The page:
Glorious

Rajni Shah Projects
Part of the SPILL Festival of Performance
Silk Street Theatre, Barbican
(2011)

Glorious production photo

A smooth and soporific voice introduces the show and the first hint of doubt already creeps in. The voice points out a few things - this is the beginning; we are, in fact, here; the curtain is opening; yes, we are wondering how the show starts; it starts like this. The microphone is turned up so high to pick up her soft and quiet voice that we can hear the saliva crackling in the speaker's mouth. Oh dear, it's not going to be one of those shows, is it?

Yes it is. Glorious, part of the SPILL Festival at the Barbican, sounds interesting on paper, but watching it is anything but. The Rajni Shah project is different wherever it goes, using stories from local people and collecting letters from strangers to create the show. For the Barbican production, students from Guildhall School of Music & Drama have helped to 'reimagine' the music. The experimental concept certainly fits with the SPILL Festival's ethos, but lacks the any of the energy or spontaneity that the blurb implies.

Six people read letters about their lives in London - short passages giving simple descriptions and anecdotes - and between each we have a song from the solitary singer in the centre of the stage. In her low, tremulous vibrato and accompanied by a piano, she sings in a monotonal, legato drone about feeling 'the act of unbecoming' and 'the embers of beginning' as well as 'windows falling from the sky' and other such things that don't make a lot of sense.

That's Act One. It's unimpressive, nonsensical and rather dull. So for Act Two, they do it all over again.

Of course it isn't exactly the same. The stories have additions, though only one is entirely new, and there are now musicians in addition to the pianist. However, the songs are all the same. Although the Guildhall musicians add some nice orchestrations and harmonies to the songs, you can't escape the fact that they are the same words and the same monotonal tunes. The same windows falling from the sky, the same acts of unbecoming. Having endured the first forty-five minutes of the show, you then have to endure it all over again.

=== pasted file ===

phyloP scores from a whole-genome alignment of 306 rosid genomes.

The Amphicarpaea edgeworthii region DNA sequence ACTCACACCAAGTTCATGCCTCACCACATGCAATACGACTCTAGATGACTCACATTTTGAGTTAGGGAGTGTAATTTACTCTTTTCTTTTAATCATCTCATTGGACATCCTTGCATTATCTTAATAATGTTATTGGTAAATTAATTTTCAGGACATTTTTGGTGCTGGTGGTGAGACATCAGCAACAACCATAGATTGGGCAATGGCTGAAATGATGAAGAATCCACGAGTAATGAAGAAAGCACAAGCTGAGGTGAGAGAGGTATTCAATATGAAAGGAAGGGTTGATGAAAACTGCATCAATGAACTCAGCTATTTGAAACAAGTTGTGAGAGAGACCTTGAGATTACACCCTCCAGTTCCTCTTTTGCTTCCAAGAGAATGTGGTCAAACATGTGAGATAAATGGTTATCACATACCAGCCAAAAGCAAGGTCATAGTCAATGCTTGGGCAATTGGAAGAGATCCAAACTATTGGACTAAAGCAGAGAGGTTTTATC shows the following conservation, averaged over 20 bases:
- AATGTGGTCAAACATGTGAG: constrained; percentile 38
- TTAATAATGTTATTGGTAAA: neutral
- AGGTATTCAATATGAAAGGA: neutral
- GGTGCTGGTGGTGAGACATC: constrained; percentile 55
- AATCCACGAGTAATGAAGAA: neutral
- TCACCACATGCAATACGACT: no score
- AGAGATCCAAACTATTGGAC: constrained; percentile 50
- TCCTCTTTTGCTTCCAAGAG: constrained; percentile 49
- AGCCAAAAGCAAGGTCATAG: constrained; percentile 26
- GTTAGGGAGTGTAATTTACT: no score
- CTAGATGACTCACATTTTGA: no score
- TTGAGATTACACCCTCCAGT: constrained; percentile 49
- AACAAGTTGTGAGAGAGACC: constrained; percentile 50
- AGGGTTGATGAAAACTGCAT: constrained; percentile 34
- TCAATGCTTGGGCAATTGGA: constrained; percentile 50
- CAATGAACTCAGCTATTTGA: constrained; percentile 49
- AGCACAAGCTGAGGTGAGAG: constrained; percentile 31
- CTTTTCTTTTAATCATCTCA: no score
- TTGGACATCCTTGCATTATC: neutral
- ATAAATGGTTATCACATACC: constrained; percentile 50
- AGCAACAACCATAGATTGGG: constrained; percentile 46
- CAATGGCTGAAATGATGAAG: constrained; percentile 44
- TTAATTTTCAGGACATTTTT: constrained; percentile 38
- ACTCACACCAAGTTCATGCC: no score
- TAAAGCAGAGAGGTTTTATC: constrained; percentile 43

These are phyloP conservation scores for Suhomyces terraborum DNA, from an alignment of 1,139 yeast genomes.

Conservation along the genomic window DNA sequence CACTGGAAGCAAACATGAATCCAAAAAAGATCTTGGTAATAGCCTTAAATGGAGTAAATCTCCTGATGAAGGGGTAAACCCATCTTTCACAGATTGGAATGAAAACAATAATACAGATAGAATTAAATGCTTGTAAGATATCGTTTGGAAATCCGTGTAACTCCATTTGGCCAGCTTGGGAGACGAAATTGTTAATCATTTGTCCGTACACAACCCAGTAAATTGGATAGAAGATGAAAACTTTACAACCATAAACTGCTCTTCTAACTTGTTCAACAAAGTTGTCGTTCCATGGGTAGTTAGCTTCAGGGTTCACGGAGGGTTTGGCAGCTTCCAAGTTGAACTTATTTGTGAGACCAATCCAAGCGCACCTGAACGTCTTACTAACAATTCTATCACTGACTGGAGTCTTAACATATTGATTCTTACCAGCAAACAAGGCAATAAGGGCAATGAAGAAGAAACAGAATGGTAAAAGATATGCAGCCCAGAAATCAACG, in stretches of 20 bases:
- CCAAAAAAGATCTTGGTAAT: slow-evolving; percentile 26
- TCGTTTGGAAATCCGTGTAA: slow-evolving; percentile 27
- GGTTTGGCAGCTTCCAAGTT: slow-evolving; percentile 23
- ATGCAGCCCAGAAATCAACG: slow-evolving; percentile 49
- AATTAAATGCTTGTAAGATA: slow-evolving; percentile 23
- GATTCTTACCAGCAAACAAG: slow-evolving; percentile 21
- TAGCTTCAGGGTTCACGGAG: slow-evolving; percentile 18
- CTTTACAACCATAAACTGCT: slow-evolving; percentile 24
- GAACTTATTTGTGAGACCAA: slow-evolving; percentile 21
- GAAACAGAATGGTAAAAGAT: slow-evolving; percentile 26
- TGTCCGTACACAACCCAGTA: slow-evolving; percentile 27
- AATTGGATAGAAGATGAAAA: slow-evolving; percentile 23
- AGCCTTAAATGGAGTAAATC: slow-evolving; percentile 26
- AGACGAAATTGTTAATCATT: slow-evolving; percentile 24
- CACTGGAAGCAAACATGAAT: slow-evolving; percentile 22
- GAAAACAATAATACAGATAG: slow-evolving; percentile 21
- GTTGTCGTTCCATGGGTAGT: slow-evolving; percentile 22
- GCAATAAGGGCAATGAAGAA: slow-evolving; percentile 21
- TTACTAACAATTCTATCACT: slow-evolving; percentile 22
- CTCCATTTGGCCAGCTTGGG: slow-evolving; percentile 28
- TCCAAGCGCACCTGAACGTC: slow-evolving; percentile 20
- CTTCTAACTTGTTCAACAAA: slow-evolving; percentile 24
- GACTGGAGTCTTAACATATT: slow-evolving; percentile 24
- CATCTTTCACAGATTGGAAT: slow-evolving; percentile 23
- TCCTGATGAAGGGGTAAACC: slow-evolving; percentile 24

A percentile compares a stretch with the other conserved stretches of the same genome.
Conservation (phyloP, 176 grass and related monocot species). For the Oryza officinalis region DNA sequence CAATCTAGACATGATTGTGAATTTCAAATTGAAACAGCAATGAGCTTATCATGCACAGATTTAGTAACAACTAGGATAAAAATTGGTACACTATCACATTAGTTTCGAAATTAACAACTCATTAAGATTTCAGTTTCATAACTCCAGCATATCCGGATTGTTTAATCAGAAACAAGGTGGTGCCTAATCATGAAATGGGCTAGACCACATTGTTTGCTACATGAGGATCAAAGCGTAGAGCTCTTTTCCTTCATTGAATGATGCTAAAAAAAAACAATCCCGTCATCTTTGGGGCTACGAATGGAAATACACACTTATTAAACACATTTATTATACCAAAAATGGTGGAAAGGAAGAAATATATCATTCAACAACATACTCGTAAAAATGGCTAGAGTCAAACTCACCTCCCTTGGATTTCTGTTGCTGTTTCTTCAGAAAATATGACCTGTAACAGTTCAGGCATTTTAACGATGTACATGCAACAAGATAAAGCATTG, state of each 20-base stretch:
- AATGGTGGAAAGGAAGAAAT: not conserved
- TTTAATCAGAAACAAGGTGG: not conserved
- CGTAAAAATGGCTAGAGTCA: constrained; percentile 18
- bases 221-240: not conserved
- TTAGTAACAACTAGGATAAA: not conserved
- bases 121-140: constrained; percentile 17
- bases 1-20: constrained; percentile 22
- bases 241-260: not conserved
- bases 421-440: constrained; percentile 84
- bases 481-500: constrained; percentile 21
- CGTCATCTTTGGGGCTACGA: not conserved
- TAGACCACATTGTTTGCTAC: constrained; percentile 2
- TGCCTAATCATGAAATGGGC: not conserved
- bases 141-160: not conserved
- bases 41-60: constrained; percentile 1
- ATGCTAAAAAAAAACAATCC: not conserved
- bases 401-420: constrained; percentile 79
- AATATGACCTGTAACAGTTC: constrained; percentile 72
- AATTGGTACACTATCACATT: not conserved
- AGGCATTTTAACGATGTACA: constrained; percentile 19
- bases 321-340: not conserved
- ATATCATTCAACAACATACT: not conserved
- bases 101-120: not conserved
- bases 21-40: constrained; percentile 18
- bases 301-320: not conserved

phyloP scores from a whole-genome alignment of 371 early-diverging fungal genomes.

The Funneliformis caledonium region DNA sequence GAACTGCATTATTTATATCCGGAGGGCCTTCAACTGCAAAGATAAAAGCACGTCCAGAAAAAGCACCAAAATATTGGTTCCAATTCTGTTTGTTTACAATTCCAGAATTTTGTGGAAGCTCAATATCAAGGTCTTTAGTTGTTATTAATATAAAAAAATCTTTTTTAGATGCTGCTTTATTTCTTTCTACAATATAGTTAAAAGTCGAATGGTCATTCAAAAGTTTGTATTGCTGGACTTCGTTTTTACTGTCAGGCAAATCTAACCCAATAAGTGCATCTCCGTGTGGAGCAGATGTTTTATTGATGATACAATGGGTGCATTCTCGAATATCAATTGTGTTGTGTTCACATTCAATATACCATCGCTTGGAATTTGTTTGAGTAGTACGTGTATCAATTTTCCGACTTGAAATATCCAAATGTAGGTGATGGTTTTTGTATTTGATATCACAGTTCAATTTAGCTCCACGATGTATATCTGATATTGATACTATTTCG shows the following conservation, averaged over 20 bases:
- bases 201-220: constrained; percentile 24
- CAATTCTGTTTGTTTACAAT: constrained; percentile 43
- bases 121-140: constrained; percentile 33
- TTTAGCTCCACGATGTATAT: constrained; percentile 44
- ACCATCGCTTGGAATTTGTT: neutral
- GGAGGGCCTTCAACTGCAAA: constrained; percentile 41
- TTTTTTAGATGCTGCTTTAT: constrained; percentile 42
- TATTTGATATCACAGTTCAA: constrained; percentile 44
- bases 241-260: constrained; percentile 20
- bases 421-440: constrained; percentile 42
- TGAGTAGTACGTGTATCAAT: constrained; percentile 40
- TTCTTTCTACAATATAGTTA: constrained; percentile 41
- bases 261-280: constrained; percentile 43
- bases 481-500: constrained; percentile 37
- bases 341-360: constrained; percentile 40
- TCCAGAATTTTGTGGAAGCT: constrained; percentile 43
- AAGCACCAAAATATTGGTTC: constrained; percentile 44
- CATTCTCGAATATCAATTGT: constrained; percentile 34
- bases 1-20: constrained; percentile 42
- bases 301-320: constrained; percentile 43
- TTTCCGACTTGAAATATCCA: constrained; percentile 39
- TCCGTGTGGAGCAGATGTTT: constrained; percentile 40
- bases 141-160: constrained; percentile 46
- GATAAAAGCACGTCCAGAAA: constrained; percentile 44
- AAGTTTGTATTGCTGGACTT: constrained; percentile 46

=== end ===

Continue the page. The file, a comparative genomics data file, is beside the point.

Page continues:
Act Three is a little better on the account of it being shorter. The musicians leave two or three at a time, the storytellers repeat only the first few lines of their stories before leaving too. The show ends with a second reprise of the song 'Glorious'. Although this song does have more of a tune than the others, the endless repetitions of 'It is glorious' does drill into your head somewhat.

What does this show tell us? That different people live in London? That some stories don't end? Whatever it's trying to say, the repetitions and obscure symbolism doesn't manage to convey it. The performers lay daffodils at the front of the stage, then pick them up; the singer's dress gets built up until she looks like her own miniature mountain in the middle of the stage, but the point of it is lost. Despite the many protestations that 'it is glorious', it really isn't.

Reviewer: Emma Berge